That is why it is probably better to not try. Instead deal with what you can effect. That is your sons skill level.
It seems clear there is an opportunity to play if your son can improve his skills.
I would offer a example of success I saw at the high school level.
I had a cousin and three of his friends decide they wanted to win a State Championship in Basketball their senior year. They then called their friends and each other up and set up times to get into town and play. They called teachers and coaches to open up gyms so they could play. They got parents and me to drive them to the gyms. During the season (off season as well) my cousin would come home after school and Basketball practice. Do his homework, eat dinner and an hour later grab me and go up in the barn loft where there was a goal and practice for an hour or more. They went undefeated their senior year even though my cousin turned his ankle badly the day before the season started.
So I would recommend your son to set some goals, personal, and team. Have him get together with friends, the other bench players, or any other(s) and do the same. (Keep the coach informed) Have the kids set up some extra practice times together and by himself. These are all things that he can do himself to get better and get on the field.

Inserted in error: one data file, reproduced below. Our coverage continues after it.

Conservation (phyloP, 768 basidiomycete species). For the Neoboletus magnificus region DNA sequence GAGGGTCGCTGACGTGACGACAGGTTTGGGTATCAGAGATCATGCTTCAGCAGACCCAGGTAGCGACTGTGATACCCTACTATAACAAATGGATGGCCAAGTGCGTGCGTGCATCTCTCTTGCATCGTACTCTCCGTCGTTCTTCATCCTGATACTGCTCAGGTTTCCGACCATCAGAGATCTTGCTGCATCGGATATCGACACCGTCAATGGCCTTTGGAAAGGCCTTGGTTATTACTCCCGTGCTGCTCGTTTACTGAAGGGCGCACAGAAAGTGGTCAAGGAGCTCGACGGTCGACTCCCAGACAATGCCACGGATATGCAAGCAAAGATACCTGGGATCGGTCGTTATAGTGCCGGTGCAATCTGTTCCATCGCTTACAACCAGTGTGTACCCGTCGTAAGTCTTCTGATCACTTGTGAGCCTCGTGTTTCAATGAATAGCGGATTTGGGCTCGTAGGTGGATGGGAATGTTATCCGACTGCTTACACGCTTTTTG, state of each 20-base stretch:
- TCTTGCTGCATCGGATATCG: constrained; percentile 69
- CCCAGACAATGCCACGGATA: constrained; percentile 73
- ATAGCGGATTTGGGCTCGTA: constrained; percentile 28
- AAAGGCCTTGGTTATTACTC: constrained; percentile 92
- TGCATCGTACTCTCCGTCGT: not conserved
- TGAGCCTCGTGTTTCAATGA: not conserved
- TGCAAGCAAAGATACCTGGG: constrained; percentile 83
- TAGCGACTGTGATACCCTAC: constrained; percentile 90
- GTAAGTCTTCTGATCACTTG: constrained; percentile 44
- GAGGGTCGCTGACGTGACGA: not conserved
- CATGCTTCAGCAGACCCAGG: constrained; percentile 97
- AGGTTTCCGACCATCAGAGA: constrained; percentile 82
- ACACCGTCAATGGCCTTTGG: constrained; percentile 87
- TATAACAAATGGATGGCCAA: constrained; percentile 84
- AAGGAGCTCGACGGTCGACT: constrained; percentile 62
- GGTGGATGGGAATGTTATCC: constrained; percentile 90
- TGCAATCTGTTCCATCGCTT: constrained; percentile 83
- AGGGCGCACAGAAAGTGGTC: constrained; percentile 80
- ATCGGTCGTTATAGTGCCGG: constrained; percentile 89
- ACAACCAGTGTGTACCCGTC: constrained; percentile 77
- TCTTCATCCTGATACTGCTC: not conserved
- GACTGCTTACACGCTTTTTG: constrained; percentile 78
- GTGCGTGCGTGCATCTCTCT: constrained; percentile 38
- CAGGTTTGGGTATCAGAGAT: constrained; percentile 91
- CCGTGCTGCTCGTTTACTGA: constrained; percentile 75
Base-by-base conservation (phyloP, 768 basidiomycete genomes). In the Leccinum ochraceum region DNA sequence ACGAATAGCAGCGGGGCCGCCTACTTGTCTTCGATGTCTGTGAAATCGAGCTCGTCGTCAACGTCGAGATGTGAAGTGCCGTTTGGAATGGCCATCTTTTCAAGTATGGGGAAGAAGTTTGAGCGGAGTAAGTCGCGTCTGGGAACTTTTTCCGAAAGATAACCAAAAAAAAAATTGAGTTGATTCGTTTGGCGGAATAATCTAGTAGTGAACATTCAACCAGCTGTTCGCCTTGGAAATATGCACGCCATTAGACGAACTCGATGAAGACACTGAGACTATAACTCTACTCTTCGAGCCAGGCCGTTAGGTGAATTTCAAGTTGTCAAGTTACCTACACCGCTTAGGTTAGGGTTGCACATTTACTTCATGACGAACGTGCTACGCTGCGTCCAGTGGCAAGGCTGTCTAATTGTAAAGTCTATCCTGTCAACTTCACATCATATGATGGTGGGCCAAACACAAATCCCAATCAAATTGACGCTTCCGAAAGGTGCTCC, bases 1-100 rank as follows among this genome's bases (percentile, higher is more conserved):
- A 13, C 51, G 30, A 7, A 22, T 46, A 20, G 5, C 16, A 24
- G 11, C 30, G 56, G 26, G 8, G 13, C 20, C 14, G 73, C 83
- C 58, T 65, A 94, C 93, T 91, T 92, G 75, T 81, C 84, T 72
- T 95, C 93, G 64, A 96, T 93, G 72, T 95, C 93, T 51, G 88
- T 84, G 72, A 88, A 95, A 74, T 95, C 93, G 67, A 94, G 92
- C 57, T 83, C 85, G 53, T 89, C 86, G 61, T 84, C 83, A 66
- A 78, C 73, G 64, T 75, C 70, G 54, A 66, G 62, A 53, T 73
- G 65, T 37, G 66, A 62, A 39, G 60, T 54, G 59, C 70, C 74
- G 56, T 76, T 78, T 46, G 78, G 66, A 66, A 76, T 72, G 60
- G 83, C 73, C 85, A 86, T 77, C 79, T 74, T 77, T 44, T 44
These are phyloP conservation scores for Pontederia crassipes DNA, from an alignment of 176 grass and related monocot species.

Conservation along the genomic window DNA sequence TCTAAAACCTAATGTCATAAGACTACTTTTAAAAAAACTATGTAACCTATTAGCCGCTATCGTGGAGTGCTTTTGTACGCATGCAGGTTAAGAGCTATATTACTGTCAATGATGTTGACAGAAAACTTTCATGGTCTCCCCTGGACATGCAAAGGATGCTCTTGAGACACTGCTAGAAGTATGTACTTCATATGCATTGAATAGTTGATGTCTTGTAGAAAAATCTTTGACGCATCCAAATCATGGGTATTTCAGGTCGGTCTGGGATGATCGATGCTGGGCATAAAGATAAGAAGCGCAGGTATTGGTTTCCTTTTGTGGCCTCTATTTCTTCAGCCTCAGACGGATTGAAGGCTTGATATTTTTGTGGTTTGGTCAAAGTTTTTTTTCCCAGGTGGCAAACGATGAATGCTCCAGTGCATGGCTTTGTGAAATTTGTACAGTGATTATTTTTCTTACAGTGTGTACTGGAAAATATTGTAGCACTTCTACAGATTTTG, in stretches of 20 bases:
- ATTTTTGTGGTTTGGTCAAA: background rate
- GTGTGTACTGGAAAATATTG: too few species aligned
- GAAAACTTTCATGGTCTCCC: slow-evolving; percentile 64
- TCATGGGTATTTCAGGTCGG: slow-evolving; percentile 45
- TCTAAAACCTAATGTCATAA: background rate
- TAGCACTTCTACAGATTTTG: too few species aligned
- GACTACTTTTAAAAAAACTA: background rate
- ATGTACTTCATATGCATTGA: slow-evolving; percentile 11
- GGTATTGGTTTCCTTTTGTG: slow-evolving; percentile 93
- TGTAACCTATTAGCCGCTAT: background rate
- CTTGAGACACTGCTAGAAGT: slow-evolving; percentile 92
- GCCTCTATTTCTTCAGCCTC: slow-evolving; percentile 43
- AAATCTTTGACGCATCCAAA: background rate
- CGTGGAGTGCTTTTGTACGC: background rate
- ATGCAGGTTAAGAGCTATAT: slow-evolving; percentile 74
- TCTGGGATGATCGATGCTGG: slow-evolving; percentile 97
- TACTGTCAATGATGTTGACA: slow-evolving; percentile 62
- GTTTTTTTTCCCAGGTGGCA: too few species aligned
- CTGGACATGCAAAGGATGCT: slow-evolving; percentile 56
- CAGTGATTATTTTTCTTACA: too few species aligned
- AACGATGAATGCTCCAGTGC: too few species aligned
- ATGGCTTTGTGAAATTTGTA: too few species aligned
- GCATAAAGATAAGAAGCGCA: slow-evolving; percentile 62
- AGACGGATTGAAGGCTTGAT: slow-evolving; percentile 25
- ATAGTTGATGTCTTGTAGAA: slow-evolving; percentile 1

In the end making plays wins out over the politics.
Apr 21, 2012
I too am experiencing the same “politics” my grandson has been a catcher for 5 years however when he went into Jr.s, the head coach’s son became catcher, the assistant coaches son became second catcher and the other assistant coaches son became pitcher. To be fair, we have two other non coach pitchers. I like the idea of talking openly to your coach but my question is: You stated that some kids are just not going to become players and they are comfortable with that knowledge, have you told them this reality? Also, how can you let a kid sit on the bench all but one or two innings and expectt them to perform?